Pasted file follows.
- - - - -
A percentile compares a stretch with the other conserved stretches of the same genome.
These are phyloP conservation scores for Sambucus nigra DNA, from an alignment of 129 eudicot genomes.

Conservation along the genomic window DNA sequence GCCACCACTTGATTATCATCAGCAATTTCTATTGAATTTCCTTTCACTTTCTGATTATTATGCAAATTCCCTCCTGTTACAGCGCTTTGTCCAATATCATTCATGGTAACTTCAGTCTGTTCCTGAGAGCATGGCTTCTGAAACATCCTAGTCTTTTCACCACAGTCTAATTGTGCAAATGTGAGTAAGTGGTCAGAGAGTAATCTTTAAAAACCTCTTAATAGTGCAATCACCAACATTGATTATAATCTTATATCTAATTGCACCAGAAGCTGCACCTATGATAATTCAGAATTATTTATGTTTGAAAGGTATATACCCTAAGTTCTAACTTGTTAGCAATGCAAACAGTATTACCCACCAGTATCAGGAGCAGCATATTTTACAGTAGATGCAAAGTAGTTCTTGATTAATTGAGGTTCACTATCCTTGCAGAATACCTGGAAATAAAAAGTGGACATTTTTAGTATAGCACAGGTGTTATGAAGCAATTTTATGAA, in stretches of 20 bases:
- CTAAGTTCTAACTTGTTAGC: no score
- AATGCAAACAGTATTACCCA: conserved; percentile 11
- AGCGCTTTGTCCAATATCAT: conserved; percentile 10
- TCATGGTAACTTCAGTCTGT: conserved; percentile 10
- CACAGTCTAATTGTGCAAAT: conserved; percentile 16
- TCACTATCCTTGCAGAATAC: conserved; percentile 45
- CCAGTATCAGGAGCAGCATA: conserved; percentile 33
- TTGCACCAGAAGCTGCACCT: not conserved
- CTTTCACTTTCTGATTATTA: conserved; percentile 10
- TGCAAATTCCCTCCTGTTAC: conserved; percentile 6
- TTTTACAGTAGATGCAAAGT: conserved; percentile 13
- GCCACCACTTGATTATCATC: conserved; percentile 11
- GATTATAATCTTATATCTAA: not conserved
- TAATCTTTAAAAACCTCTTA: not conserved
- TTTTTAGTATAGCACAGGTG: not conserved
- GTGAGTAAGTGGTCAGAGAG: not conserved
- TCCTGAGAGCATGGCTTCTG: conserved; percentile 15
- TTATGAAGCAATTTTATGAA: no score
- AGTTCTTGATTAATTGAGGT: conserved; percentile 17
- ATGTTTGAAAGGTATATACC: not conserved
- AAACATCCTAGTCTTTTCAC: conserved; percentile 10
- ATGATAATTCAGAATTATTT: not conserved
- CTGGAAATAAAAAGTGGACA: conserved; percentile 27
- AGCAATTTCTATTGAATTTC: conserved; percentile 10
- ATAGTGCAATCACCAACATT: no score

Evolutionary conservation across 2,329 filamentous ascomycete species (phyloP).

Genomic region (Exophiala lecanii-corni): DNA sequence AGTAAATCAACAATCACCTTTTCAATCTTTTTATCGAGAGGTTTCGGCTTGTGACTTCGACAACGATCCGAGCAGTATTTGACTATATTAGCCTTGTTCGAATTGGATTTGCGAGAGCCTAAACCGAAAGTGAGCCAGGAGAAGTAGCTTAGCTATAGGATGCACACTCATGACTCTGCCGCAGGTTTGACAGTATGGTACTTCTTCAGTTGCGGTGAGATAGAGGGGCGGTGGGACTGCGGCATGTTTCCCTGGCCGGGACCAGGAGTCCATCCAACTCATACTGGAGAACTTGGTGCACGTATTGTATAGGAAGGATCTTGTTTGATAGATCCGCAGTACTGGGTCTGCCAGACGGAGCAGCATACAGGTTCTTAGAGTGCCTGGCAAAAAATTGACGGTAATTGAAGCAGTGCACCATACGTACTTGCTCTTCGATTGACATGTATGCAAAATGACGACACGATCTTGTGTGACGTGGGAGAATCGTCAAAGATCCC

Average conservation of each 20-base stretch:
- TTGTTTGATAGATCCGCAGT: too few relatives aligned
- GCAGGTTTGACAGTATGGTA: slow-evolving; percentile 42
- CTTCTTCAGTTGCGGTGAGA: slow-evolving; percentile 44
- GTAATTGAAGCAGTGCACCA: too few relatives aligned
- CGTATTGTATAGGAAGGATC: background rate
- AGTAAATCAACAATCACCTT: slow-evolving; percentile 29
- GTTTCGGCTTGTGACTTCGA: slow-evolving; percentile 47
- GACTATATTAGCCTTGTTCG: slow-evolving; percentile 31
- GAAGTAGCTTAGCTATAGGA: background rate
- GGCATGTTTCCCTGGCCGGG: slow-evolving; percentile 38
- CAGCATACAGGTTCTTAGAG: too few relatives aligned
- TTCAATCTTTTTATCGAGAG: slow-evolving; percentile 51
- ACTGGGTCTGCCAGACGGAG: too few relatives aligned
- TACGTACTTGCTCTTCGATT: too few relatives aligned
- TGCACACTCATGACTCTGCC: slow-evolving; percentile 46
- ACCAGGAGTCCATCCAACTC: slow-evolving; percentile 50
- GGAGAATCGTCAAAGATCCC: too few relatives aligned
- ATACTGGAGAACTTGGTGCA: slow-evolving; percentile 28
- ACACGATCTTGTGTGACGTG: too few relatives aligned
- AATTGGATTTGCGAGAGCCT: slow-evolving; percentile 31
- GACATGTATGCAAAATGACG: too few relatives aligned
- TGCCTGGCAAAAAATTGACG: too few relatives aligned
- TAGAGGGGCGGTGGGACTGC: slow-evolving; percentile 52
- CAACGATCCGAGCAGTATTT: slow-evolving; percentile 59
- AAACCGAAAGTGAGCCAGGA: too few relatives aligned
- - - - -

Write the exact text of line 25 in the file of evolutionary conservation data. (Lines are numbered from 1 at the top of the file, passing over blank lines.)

- ATGATAATTCAGAATTATTT: not conserved